The arts

Ever since he was very small, he has loved books. He is still very happy to sit turning the pages of a book he likes. He is fond of T’choupi, the world’s dullest mole and thanks to the efforts of his sister over the years we must have about 20 different tales of the home life of the mole. Paradise.

Ideally, I think Daniel would like to watch more “Postman Pat” on the television but we are cruel and heartless and don’t let him. Sometimes he sits in front of the television hopefully just praying that someone will turn it on.

He loves songs; two songs to be precise. All summer long we had to listen to “Gugusse” and attempts to try other songs were not welcomed. Now, everywhere we travel we are accompanied to the cheerful strains of “Il était un petit navire”. My sister gave him a phone that you can record on and I have sung a couple of lines from the boat song. He wanders around the house beaming with it pressed against his ear until his brother, suspecting it may be more entertaining than his own identical phone whips it from him.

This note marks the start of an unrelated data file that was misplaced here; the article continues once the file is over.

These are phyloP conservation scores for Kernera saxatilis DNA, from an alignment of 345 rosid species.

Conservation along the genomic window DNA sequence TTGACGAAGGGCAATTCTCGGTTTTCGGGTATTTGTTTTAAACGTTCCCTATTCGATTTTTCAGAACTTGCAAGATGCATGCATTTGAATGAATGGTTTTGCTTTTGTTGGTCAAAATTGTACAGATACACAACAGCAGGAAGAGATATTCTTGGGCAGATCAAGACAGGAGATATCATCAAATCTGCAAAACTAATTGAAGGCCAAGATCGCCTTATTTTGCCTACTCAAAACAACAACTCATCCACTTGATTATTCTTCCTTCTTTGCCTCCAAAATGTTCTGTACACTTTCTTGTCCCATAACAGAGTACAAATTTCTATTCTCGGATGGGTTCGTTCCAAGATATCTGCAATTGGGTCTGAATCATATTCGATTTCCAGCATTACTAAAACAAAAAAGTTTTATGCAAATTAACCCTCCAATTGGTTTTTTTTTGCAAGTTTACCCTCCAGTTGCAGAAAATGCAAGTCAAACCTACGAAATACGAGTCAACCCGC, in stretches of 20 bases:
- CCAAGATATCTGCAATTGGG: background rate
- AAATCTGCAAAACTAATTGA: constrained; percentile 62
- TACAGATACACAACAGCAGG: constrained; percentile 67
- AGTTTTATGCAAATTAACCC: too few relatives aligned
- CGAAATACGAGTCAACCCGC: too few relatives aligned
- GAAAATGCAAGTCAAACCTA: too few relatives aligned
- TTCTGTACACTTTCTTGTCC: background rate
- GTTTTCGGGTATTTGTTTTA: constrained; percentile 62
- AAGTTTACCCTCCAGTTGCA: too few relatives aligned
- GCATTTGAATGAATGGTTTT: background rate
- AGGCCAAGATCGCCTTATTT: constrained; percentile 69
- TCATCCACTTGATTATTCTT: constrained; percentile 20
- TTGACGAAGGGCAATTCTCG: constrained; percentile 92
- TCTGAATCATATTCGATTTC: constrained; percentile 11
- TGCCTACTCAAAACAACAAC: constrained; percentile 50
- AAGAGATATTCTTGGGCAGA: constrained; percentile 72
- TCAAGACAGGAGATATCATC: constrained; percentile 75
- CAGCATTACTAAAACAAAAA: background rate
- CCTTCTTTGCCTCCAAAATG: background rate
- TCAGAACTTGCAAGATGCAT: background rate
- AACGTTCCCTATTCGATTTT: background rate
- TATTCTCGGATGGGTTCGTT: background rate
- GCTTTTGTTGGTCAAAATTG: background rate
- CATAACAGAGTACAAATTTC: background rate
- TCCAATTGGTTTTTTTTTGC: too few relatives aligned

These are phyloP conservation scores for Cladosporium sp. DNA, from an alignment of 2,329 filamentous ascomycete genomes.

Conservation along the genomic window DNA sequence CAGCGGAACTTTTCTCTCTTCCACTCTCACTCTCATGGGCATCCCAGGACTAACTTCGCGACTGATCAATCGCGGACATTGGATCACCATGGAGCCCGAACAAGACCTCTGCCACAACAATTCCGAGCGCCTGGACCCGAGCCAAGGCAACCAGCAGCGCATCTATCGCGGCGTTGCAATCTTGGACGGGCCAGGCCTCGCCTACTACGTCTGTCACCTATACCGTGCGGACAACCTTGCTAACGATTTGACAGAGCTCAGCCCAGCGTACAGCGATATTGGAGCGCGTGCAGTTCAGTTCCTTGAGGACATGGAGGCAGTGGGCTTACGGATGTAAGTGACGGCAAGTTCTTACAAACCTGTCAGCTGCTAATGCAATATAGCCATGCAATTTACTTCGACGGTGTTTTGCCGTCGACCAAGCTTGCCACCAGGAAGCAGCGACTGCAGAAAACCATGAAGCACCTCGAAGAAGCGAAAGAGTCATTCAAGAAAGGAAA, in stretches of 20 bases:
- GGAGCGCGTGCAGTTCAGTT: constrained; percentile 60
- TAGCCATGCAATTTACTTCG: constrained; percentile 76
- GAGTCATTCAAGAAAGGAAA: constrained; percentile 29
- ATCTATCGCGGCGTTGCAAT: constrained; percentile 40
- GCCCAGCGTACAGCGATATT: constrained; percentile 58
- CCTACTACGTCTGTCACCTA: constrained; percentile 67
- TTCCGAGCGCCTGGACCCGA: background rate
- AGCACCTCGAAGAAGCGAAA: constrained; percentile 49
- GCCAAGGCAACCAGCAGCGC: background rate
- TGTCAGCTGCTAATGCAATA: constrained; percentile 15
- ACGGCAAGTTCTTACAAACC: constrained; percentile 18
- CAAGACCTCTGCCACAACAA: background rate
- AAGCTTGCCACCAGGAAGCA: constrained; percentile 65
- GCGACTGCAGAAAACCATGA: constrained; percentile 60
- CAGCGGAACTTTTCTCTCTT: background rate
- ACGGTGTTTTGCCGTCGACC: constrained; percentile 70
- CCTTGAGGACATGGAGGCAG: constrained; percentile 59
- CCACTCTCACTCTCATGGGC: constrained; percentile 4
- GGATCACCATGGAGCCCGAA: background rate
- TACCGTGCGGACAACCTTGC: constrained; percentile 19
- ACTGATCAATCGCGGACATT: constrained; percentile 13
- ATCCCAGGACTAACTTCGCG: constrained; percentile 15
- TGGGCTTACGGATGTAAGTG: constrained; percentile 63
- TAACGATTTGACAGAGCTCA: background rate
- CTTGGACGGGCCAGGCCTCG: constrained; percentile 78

Conclusion

Even though he was born on a Tuesday, my elder son is really Friday’s child – loving and giving.

Happy birthday, my fabulous little boy.  And here, to celebrate is a slide show demonstrating how big you’ve got since last September.

Wading into deep waters

24 October, 2007 at 10:12 pm by belgianwaffle

I reread “Praxis” by Fay Weldon recently. I didn’t realise I was rereading until I got to nearly the end and it came flooding back. I read a lot of Fay Weldon in my 20s and was inspired by the injustices she identified. But this time I found it dated. I feel that the battles have moved on. No one in the Western world would seriously suggest to a college student that she would be better off dropping out of college and getting married. Plenty of people, however, would suggest to a college educated woman that she would be better off dropping out of the workforce and staying home minding her children. I suppose that this is progress.

Then the latest Mavis Cheek is also about 70s feminists and consciousness raising and I’m tired of having my consciousness raised in this particular way. Maybe I need some new books.